played center field; his other brother, Ray, played second base for their north Texas semi-pro club. Reece caught Dean when
his north Texas team scrimmaged the Houston Buffs in 1931. Dean pitched for the Swindell brothers' team to even the contest
against the Buffs.
With friend, Raz in Willits, California, 2009, once
home to Seabiscuit.
Below, Twenty-Years Worth of Tod Swindell's
Amazing 'Amelia Earhart' Documentary Film Journey....
Writer, Filmmaker, Amelia Earhart Aficionado Extraordinaire
I began working on movies as a film-runner, a position that doesn't exist
today, or at least, not the way it used to. Some of the older AD's I worked with told me how they needed to know flag signals
before two way radios became common on motion picture sets. The first cel phone I ever saw was on a mid-1980s western movie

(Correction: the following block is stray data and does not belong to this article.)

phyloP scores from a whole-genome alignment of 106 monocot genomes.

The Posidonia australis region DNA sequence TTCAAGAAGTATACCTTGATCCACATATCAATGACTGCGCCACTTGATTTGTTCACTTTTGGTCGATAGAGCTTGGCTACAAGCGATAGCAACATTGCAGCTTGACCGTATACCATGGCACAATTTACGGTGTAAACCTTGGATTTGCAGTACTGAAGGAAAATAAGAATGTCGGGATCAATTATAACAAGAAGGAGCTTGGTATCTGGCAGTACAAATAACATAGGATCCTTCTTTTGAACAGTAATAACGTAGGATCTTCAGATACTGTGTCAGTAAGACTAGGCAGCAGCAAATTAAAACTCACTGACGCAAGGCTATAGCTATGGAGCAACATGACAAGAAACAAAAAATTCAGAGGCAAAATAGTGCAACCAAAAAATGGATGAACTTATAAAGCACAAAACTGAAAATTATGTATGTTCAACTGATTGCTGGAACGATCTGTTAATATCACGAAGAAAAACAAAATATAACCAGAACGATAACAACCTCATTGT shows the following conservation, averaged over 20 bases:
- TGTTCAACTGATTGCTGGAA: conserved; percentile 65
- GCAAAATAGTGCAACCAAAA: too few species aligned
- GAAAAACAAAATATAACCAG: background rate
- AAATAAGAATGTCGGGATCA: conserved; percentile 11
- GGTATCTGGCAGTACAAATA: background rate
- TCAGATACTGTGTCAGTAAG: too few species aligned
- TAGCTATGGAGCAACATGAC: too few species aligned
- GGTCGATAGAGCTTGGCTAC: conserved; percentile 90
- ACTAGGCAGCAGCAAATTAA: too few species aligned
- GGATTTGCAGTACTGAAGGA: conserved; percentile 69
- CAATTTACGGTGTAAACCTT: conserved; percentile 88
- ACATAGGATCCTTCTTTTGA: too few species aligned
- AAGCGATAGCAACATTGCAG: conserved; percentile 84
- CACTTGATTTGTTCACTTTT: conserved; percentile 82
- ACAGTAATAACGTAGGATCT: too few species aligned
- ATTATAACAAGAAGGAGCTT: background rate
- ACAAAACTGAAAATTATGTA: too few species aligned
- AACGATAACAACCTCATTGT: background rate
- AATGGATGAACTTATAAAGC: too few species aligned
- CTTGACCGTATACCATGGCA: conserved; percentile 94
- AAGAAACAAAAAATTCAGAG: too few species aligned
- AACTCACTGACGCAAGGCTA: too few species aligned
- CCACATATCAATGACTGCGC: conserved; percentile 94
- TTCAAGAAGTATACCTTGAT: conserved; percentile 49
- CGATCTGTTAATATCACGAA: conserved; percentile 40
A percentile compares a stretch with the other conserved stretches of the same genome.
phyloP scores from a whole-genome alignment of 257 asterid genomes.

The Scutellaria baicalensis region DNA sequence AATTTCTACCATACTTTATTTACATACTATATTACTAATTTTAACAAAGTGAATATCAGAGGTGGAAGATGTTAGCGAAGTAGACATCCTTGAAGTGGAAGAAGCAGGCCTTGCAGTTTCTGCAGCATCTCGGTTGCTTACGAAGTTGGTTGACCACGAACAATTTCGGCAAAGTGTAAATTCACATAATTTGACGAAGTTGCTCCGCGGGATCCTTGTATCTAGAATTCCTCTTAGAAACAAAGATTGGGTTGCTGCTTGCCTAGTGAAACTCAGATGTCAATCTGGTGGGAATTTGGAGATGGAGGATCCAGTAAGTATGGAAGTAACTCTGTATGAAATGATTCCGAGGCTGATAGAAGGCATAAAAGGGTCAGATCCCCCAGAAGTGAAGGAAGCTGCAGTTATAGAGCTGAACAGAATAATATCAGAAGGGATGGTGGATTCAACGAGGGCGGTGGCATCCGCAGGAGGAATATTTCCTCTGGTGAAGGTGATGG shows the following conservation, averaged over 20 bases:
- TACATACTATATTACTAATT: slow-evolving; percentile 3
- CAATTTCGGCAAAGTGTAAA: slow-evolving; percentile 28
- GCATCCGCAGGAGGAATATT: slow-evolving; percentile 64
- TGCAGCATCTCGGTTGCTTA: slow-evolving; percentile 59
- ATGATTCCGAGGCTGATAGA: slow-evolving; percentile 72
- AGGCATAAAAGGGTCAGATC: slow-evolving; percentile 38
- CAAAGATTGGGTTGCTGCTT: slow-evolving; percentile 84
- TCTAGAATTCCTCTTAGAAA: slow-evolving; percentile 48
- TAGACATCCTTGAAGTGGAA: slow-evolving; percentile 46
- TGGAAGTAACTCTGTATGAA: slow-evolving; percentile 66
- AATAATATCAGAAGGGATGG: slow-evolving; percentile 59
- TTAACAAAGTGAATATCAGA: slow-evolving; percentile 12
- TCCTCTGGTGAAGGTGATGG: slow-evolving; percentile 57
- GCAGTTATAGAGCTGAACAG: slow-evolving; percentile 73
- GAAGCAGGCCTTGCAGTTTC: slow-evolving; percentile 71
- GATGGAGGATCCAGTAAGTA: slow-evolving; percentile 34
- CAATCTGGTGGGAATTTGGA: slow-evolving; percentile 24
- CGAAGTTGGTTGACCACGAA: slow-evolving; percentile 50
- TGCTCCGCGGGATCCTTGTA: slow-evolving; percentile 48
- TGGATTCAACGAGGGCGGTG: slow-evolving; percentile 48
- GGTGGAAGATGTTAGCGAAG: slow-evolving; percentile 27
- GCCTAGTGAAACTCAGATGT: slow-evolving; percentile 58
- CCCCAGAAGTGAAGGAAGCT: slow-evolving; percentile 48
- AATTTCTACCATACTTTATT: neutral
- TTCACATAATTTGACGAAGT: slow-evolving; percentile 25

set; there was only one and it was connected to something about half the size of a cinder block and weighed just as much.
A producer was in charge of it; no one else could use it unless it was an emergency.
Below are a few photos I collected from some of the productions I was on. Underneath
them I preview a curious documentary film journey I've also been on since 1999, one dedicated to correctly profiling the interrelated
life stories of Amelia Earhart and the highly enigmatic woman from the 1960s and 1970s known as, 'Mrs. Irene Craigmile
Bolam.' I'm glad to announce this long filmmaking journey of mine is finally nearing completion and is targeted for festivals
in the fall of 2019.